Newt Gingrich has jumped into the presidential race. But to hear him tell it, the game is rigged.
President Obama, Gingrich told Fox News’ Sean Hannity Wednesday evening, “can’t afford to run in a fair election. If he was on an equal playing field, he’d lose.”
FOR THE RECORD: An earlier version of the photo caption that accompanied this article said Newt Gingrich appeared on Fox News' "Hannity" on Tuesday evening. He appeared Wednesday. Obama, the Republican candidate said, however, has the advantages of the presidency, support from the “left-wing media,” and the backing of labor unions and billionaires like George Soros.
Gingrich, who formally announced his run Wednesday online, said he is not expecting much help from the press. “If you are a conservative, you have to start with an assumption that you’re not going to get an even break from the elite media,” he said.
His answer was in response to Hannity’s questions about the twice-divorced Gingrich’s personal life.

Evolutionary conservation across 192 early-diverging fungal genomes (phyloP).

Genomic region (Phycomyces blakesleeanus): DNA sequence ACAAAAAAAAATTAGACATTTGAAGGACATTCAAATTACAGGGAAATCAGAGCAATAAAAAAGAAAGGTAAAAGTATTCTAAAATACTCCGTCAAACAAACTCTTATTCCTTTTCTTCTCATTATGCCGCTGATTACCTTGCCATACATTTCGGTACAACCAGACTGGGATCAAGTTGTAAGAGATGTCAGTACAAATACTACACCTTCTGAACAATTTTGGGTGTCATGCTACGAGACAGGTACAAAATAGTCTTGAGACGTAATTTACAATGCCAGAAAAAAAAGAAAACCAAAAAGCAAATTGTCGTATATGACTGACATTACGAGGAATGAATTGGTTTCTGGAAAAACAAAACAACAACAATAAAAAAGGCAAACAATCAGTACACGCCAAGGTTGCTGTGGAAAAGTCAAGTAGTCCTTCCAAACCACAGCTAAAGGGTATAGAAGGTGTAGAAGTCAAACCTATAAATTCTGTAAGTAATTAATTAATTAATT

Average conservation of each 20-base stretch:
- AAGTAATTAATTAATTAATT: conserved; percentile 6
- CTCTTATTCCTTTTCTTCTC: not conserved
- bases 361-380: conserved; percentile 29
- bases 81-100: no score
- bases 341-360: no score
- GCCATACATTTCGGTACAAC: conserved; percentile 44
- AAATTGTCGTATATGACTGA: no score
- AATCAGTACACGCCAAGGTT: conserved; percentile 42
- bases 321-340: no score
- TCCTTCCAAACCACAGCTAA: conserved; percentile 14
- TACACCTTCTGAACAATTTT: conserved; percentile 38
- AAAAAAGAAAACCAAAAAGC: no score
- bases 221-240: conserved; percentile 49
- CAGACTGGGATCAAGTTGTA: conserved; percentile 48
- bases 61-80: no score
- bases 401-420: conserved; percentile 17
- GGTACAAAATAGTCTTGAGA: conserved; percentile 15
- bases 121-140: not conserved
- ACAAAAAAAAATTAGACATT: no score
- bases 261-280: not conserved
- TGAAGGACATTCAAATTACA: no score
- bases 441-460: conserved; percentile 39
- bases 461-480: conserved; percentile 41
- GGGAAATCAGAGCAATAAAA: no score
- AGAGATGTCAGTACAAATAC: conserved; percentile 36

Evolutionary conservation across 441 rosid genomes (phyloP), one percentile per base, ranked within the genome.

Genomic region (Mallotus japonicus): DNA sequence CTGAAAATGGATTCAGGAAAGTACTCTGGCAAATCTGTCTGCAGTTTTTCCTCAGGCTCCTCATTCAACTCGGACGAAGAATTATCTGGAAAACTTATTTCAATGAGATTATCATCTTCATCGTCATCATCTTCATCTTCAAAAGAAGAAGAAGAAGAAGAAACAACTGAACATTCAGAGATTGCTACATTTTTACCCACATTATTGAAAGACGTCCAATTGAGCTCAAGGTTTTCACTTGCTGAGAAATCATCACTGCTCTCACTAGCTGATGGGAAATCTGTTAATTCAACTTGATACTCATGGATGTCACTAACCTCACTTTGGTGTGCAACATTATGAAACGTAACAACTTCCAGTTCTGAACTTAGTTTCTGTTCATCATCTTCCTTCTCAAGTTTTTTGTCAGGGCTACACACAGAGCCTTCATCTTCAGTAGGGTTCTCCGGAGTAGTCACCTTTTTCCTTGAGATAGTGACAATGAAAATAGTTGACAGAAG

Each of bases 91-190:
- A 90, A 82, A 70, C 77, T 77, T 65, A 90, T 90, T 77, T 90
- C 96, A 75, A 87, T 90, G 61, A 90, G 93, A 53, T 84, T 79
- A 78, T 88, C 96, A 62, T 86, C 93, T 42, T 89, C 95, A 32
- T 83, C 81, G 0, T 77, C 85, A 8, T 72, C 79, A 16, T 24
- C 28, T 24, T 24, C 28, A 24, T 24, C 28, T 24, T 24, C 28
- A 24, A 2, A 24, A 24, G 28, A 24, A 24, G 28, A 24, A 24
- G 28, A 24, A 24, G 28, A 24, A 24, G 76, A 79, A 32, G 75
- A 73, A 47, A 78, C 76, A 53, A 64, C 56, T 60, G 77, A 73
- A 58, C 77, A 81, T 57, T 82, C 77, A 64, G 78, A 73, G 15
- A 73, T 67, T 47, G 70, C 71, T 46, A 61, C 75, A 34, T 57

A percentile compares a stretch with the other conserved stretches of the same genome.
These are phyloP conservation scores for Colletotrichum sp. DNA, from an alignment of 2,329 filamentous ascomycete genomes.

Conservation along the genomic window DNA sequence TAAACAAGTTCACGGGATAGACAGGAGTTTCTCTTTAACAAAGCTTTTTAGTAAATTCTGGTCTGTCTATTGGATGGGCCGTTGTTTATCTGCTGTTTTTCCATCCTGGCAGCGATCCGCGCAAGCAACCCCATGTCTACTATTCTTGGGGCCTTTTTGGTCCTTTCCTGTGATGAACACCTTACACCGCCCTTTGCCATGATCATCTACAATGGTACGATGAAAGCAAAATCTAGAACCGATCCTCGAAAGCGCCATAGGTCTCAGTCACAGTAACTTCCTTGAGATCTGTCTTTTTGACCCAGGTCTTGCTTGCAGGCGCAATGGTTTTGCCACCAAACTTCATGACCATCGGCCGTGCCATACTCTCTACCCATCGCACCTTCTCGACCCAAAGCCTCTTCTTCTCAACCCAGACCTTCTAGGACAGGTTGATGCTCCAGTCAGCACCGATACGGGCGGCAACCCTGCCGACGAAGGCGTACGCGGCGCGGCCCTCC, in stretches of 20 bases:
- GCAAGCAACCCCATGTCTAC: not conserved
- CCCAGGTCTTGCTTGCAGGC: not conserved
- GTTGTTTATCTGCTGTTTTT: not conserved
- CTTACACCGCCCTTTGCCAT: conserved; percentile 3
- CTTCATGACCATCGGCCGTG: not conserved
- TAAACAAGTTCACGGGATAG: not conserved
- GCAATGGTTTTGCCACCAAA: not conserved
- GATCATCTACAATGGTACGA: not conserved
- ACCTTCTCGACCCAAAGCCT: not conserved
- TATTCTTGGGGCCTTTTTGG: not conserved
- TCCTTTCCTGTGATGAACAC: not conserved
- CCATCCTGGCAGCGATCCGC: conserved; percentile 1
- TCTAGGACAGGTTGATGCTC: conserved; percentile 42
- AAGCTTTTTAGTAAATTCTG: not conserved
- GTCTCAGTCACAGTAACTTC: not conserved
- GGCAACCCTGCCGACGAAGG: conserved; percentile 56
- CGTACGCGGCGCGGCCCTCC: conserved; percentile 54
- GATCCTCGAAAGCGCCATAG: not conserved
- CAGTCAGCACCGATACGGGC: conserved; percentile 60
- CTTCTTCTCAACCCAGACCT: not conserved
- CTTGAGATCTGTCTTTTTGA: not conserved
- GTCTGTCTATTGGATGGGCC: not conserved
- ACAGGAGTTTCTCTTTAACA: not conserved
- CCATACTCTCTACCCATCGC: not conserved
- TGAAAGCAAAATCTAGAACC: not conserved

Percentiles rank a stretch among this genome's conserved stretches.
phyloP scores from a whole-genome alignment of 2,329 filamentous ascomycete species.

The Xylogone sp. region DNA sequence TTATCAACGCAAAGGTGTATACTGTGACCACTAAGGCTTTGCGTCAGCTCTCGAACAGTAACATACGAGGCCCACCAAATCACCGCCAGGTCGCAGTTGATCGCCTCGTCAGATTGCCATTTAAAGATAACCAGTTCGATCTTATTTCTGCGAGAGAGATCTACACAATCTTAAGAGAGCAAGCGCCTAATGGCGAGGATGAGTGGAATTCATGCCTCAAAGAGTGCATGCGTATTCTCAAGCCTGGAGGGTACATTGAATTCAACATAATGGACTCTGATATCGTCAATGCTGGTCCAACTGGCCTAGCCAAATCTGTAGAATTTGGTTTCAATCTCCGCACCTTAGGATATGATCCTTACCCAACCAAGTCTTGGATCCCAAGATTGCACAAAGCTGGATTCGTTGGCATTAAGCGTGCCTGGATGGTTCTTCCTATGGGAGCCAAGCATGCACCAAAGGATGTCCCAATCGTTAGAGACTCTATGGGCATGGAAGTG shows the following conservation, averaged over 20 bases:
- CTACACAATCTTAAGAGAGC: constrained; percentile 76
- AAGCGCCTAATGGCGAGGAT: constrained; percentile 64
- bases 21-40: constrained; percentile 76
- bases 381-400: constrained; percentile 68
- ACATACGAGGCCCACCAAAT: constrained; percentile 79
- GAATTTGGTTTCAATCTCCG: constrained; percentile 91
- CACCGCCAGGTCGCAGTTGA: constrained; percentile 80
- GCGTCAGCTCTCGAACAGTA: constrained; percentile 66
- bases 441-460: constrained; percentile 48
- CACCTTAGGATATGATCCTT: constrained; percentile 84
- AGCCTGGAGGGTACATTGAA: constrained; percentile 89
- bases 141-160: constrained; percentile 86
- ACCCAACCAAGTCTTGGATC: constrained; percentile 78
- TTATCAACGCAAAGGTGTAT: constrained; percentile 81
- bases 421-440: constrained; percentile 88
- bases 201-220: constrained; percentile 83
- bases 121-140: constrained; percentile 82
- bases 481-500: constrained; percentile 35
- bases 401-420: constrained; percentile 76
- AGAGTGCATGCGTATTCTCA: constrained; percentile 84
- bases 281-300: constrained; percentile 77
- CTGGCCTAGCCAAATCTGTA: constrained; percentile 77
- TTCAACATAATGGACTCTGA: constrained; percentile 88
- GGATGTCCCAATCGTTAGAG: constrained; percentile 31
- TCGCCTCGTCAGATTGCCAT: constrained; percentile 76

Gingrich would instead like to focus on his rise to Republican stardom during the Reagan administration—and then his years as speaker of the House, when Gingrich worked with President Clinton to balance the budget.
Pressed by Hannity on how he would wipe out the current deficit, which makes the 1990s gap look a child’s wading pool, Gingrich asserted that he could do it within five years, provided the economy becomes more robust.
“I know how to get the whole country to resemble Texas,” he said. “President Obama knows how to get the whole country to resemble Detroit.”
During Gingrich’s time as speaker, Democrats were quick to point to tax increases during Clinton’s first term as a reason why the deficit was erased, while the GOP credited its stewardship of the government purse. But it was also a time when the American economy was in far healthier shape.
The 1990s seem farther in the rear-view mirror each passing day, something that underscores the challenges Gingrich faces in his presidential bid. Hannity, perhaps inadvertently, keyed on that, noting that when the Georgian last held office, people carried pagers rather than iPhones, the Spice Girls ruled the pop chart and “Seinfeld” was the No. 1 show on television.